Britain is bound to a Single Market at the expense of freedom to trade

HOW often do we hear politicians claiming that “half our exports” go to the EU? I’m not sure this statistic was ever properly true. The data has been distorted in two ways. First, there is what economists call the “Rotterdam effect”: many British exports destined for non-EU markets are routed through Antwerp and Rotterdam, thus showing up in the raw numbers as exports to the EU. Second, “UK exports to the Republic of Ireland” include goods from overseas that are shipped through Belfast.

Be that as it may, the EU now accounts for a minority of our trade including invisibles. The Treasury Pink Book, the OECD, the European Commission: all now put the figure at below 50 per cent. The latest figures from the Office of National Statistics show the Eurozone accounts for just 47.1 per cent of our exports of goods.

Never mind a percentage point here or there. The trend is unarguable. Every continent is growing except Europe. Our exports of goods to the Eurozone fell by 3.7 per cent in the last three months for which we have data, compared to the same period in the previous year, while our exports to the rest of the world rose by 6.8 per cent.

It’s not just that developing countries grow faster than industrialised ones. The EU has also been comprehensively outperformed by the US and by what we used to call the Old Dominions.

In June 2012, the Commonwealth’s economy overtook the Eurozone’s. According to the International Monetary Fund, the countries within the single currency will grow at an average of 2.7 per cent over the next five years – which strikes me as optimistic – while the Commonwealth will surge ahead at 7.3 per cent.

These figures destroy the premise on which we joined the EU. Our trade has been redirected, by government intervention, away from the markets to which we are connected by language and law, habit and sentiment; markets which, unlike those in the EU, are growing.

It never made sense to join a customs union with similar industrialised economies at the expense of the raw producers of the Commonwealth. The whole point of a market, after all, is to swap on the back of differences. But the latest figures are spelling out quite how wrongheaded our choice was.

I’m not denying that Europe matters: it still makes up a hefty share of our exports. But the EU is becoming one among many of our markets, alongside the countries that make up the North American Free Trade Agreement, Mercosur and so on. No one argues that we need to merge our political institutions with theirs to be able to sell to them.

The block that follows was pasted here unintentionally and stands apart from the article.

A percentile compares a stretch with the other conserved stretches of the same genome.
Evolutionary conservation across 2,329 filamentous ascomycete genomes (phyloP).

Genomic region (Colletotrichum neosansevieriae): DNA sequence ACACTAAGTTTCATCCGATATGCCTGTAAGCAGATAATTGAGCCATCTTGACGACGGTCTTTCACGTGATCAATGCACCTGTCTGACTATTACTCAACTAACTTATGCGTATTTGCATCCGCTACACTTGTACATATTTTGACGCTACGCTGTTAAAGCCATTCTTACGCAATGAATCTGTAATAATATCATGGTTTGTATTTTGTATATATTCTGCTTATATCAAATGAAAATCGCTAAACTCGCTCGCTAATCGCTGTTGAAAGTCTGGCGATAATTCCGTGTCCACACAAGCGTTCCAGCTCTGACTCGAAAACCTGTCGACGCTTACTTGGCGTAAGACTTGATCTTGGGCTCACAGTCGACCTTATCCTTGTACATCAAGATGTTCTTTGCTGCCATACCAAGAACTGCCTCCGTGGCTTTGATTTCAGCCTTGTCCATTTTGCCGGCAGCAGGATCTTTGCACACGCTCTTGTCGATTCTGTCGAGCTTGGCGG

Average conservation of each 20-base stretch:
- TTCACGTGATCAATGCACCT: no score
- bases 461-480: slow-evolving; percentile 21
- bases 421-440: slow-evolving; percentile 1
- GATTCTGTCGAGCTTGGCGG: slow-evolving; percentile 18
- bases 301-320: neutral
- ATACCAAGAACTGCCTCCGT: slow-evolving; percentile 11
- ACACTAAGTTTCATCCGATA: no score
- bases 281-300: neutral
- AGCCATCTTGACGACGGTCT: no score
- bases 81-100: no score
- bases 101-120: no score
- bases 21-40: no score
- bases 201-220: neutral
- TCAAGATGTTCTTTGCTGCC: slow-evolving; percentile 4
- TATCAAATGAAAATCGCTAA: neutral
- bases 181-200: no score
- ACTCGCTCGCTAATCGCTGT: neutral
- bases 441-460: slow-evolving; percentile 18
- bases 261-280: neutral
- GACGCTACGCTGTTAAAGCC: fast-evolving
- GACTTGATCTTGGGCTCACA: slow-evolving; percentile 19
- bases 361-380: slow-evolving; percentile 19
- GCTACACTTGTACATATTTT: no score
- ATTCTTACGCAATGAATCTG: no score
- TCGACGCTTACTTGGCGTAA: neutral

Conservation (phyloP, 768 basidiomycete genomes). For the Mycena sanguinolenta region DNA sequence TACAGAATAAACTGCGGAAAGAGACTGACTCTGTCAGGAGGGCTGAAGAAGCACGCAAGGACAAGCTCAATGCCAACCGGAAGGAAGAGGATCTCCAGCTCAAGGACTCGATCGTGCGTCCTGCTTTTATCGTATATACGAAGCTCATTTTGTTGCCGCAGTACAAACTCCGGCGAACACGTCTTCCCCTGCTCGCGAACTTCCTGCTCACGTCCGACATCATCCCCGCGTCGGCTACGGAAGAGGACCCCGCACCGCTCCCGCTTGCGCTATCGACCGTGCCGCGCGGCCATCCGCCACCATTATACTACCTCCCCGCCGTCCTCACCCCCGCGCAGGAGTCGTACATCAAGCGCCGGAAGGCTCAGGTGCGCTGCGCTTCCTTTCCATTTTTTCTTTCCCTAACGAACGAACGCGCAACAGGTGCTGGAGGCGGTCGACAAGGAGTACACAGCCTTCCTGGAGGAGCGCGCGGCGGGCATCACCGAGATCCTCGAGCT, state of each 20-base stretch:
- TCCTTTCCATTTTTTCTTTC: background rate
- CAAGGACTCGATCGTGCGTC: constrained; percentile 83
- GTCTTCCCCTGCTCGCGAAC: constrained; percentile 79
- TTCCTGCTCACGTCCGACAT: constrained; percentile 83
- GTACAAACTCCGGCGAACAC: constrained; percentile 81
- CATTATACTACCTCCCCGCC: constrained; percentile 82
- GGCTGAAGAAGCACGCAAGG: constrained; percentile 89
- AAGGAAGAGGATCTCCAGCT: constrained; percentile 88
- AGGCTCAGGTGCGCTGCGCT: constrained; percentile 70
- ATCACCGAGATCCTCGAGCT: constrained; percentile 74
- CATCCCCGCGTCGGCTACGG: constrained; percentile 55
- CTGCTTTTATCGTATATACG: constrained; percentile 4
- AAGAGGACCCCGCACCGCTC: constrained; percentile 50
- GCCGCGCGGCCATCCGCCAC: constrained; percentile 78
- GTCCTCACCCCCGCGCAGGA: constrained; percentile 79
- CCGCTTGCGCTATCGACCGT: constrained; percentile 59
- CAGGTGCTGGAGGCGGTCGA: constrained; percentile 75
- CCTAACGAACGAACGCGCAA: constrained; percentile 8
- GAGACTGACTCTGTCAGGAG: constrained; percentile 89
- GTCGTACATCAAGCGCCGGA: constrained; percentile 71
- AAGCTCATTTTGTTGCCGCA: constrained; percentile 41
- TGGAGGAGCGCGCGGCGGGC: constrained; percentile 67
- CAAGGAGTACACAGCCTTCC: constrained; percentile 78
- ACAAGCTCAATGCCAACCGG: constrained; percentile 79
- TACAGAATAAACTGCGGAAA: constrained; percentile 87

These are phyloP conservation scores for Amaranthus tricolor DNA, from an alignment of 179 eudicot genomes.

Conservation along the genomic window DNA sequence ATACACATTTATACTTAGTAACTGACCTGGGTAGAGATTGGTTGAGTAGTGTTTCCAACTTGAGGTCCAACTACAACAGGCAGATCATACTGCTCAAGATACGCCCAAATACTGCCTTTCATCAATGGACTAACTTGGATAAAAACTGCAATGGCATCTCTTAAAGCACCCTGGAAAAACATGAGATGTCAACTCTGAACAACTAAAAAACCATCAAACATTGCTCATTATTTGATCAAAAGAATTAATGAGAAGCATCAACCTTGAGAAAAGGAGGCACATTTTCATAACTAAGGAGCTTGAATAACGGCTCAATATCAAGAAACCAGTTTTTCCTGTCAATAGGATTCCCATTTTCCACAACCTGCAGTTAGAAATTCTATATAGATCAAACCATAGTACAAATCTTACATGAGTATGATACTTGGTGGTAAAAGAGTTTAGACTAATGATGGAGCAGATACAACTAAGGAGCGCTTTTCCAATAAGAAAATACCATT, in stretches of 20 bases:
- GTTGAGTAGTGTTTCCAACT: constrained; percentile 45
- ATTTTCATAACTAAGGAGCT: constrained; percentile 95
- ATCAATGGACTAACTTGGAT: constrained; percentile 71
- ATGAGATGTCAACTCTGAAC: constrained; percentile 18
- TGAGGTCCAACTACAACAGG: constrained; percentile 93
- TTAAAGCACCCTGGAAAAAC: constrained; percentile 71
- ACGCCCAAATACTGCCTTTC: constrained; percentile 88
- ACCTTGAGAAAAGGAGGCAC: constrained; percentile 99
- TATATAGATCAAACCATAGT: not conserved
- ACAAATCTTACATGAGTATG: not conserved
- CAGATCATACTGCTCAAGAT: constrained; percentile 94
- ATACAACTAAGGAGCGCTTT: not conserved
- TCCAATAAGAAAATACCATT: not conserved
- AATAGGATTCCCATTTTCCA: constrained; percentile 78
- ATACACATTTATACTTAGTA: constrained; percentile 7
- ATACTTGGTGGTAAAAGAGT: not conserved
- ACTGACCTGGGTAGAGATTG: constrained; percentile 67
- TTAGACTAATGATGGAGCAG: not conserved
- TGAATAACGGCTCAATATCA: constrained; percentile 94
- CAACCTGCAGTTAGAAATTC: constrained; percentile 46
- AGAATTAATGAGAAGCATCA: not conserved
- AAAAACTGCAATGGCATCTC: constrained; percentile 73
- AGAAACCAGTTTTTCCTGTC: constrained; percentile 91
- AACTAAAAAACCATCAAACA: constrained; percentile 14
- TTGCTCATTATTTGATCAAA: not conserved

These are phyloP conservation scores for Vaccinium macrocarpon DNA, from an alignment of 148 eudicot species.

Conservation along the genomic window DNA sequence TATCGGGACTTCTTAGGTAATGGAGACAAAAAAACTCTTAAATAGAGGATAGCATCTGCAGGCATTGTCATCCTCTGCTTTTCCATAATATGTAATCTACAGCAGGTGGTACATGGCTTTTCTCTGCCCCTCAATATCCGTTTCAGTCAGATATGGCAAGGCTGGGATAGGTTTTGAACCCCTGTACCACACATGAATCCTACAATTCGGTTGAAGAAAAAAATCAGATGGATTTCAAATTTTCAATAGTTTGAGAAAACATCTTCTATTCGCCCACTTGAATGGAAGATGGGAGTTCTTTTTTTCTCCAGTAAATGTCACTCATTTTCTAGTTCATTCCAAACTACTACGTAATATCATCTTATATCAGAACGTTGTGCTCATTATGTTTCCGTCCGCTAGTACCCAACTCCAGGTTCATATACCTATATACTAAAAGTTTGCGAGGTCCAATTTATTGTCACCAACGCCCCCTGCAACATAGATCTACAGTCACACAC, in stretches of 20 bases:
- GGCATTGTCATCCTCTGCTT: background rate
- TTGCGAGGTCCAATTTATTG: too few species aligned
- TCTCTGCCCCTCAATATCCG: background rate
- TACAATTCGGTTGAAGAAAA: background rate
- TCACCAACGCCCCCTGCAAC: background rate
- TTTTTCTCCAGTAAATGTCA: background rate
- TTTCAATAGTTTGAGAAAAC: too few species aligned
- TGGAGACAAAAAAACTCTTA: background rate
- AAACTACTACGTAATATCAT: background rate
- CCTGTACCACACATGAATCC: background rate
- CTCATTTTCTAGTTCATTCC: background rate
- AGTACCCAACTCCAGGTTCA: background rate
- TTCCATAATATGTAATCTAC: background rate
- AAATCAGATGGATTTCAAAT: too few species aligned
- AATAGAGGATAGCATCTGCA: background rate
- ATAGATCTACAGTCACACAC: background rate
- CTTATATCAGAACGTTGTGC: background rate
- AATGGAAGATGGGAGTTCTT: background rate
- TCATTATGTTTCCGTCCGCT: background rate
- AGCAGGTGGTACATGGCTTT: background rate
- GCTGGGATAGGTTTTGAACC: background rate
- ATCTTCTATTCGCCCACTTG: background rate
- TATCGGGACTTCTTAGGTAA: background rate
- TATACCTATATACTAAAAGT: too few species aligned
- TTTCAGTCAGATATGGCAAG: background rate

Consider Switzerland. The Swiss declined to join the EU, instead negotiating a series of sectoral trade accords covering everything from fish farming to lorry noise. As a result, they are fully covered by the four freedoms of the single market – free movement of goods, services, people and capital – but are outside the Common Agricultural Policy and the Common Fisheries Policy, and spared the budget contributions which EU members are required to make to Brussels.

Has their trade to the EU suffered? Hardly. In 2011, their exports to the EU were, in per capita terms, 450 per cent of Britain’s. It’s true that Swiss exporters must meet EU standards when exporting to the EU, just as they must meet Japanese standards when selling to Japan. But, critically, they don’t allow the EU to dictate their trading arrangements with third countries.

Although Switzerland tends to replicate most EU trade accords with third countries, it can and does go further when it feels that the EU has been unduly protectionist. It has signed a free trade agreement with Canada, for example, and is in the middle of negotiating one with China. Britain, by contrast, is dragged into trade disputes in order to protect the interests of some cosseted continental producer.

The Common External Tariff, which the UK must apply to its trade with non-EU states, now averages between 5 and 9 per cent – a higher barrier than we had the 1920s. We have, in other words, bought trade with a dwindling European market at the expense of trade with a growing global market.

People sometimes ask me what kind of renegotiation I’d be happy with. If I had to identify a single test, it would be this. Would the UK be able independently to sign a trade deal with, say, Australia? Grant that, and much follows. Deny it, and we condemn ourselves to decline.

Daniel Hannan is a Conservative MEP for South East England. He blogs at